He was loved and he was hated. Now he’s gone. No doubt, we in The Café are in the group who loves him dearly. We are aware that Kwik Kian Gie, Rizal Ramli, and the likes hate him. We don’t care. For us, Pak Widjojo is eternal. He lives in our way of thinking, way of seeing things. It’s not only economics. It’s about how one should deliver an idea. How to argue civilized way. How to respect even the unknown. We are way his juniors. Our experience is a tiny fraction of his. But if there is a model we would like to follow, that’s him.
But what really is this concept called Widjojo? Unlike that of prolific economic writers such as Chatib Basri, Sadli and Emil Salim, Widjojo’s writings were dry, almost boring. But the messages were strong and important at the same time. Read his 1963 professorial inauguration speech 1963. That was dry and dismal. But it was incisive and contemporary. At the time, Robert Solow’s 1956 seminal paper on neo-classical growth model was a big thing. One of the model’s predictions is growth convergence between rich and poor countries that share the same steady state (current textbook example: Germany and Japan in the aftermath of World War II). This is theoretically neat. But empirics do not always confirm: some poor countries remain poor, rich keeps progressing. It took some time before the profession agreed that the convergence that goes with the empirics is conditional convergence. That is, a country will converge to its own steady state. Or, if any, countries with similar starting points will meet. But what if this similar starting point is nowhere to find? What if savings rate or technological rate of a less developing country never catches up with that of the developed? Almost two decades after Solow’s paper, Krugman came along with an inconvenient truth: it is possible that a rich country keeps leaving the poor behind due to increasing returns and economies of scale. And of course, from more micro-perspective we are now familiar with poverty-trap, et cetera. Today, ground researches by members of the younger bastion like Banerjee and Duflo attest this. But Widjojo, among a few, had warned us in 1963. He wrote that a big gap in initial levels of income might not be neutralized simply by equal rate of growth in income. In order to overcome this situation, he added, less advantageous countries need a rational planning with economic analysis – and implement it vigorously and consistently. Then he explained in greater details what he meant by planning – in that inaugural speech. Two years ago, Widjojo admitted in his book, that that speech went against the tide: people were unconvinced that economic issues were important. Worse yet, people were skeptical to economics as a “text-book thinking” approach.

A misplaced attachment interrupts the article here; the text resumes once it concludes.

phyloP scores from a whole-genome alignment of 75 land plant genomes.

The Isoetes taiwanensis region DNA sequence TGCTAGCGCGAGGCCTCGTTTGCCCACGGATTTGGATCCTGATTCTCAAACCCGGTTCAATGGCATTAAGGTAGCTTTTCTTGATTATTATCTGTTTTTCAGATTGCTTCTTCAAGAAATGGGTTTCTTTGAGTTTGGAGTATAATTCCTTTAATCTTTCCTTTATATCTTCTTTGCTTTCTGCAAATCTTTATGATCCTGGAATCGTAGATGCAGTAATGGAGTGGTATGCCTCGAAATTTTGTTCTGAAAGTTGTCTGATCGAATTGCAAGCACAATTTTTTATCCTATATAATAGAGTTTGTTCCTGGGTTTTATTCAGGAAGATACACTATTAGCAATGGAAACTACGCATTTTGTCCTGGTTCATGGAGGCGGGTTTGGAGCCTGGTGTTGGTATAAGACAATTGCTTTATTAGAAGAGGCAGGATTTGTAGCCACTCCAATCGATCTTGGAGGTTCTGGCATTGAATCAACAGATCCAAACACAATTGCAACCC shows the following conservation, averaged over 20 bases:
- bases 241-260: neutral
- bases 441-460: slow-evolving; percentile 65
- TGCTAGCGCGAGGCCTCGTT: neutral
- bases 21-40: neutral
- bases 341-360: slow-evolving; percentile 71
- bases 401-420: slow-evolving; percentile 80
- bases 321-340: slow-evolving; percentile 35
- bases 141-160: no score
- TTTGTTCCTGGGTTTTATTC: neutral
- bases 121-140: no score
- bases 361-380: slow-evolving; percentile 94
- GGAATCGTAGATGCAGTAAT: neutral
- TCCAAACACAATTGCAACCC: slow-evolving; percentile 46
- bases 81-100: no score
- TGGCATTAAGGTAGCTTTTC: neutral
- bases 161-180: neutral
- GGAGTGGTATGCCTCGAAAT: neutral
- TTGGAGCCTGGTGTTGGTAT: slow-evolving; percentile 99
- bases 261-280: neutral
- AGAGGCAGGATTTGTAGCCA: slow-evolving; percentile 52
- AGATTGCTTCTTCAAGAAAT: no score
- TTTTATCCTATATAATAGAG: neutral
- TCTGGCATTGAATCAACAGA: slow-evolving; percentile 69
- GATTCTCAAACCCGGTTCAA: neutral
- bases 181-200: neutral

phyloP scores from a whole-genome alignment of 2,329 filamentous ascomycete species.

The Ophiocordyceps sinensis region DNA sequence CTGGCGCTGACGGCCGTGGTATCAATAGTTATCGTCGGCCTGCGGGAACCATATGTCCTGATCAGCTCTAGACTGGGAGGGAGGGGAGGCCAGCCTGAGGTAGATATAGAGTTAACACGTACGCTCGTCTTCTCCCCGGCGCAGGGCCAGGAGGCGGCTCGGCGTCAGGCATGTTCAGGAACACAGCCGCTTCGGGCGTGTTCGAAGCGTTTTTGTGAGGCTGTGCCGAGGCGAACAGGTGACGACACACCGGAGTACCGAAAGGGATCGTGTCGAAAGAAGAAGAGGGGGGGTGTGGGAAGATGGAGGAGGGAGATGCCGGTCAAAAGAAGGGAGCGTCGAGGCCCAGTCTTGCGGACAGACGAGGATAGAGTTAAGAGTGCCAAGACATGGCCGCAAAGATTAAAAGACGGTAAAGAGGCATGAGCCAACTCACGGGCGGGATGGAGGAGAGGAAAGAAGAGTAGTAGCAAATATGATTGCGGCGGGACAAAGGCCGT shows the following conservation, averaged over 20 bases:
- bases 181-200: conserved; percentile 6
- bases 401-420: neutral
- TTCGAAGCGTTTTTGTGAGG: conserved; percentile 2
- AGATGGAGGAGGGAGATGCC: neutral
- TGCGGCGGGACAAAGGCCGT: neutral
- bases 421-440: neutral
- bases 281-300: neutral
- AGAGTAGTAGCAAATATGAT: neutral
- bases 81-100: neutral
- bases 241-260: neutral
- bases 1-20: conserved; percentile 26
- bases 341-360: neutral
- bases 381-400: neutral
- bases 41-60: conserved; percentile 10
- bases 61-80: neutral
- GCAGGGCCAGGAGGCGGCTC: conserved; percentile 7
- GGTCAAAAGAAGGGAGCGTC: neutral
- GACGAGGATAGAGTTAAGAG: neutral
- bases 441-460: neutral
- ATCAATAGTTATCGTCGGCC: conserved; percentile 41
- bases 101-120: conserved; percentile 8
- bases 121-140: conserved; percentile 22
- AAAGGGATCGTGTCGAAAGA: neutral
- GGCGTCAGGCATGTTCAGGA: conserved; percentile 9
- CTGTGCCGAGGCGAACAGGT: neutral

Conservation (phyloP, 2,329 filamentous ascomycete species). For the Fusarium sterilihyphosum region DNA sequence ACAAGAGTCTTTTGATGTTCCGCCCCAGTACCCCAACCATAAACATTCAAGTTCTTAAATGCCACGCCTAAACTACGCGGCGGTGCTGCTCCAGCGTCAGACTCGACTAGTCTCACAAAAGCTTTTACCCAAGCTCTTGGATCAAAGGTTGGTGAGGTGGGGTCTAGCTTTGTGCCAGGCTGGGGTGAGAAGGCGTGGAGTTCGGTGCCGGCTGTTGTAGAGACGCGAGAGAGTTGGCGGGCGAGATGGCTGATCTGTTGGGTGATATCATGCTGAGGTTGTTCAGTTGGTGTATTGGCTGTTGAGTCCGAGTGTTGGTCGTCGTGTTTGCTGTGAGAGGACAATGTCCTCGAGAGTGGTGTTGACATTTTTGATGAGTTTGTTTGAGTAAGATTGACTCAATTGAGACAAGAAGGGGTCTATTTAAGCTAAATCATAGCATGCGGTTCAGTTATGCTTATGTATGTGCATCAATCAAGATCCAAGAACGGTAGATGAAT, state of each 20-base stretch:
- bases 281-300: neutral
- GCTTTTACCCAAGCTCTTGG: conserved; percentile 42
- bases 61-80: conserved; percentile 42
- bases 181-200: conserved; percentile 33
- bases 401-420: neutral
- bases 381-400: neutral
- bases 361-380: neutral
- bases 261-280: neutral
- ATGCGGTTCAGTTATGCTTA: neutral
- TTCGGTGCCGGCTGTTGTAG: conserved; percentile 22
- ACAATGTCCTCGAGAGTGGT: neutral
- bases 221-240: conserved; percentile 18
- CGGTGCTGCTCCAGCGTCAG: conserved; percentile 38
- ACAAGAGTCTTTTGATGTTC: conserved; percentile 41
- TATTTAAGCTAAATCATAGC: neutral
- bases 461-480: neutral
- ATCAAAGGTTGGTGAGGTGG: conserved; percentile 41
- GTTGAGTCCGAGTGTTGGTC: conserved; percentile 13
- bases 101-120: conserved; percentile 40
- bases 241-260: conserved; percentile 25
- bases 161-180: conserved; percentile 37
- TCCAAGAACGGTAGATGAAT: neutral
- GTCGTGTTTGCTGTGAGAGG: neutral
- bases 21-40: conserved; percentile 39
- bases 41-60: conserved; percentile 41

Now, this same person, the text-book-thinking Widjojo was no blind supporter of heavy state planning. He was actually more pragmatic. In 1955 – he was 28 years old – he debated Wilopo, the former influential prime minister. The event was the fifth anniversary of Department of Economics, University of Indonesia. Wilopo, the key-note speaker, presented an argument against economic liberalism. In particular, Wilopo disapproved private initiatives and individual property rights. Widjojo called this contradiction – that Wilopo treated private initiatives as necessary evil in development. Instead, according to Widjojo, private enterprises should be given a role in economic development. He also warned that by “private” we should not just mean big enterprises (to name a view, he mentioned a Dutch-owned oil company BPM and an American Stanvac), but also the small ones. As he put it, “the little farmers with a piece of land of no more than 0.1 hectare are also private”. (Note that Widjojo’s stand with regards to private role in economic development had shaped even before he went to UC Berkeley in 1957).
(this might be continued).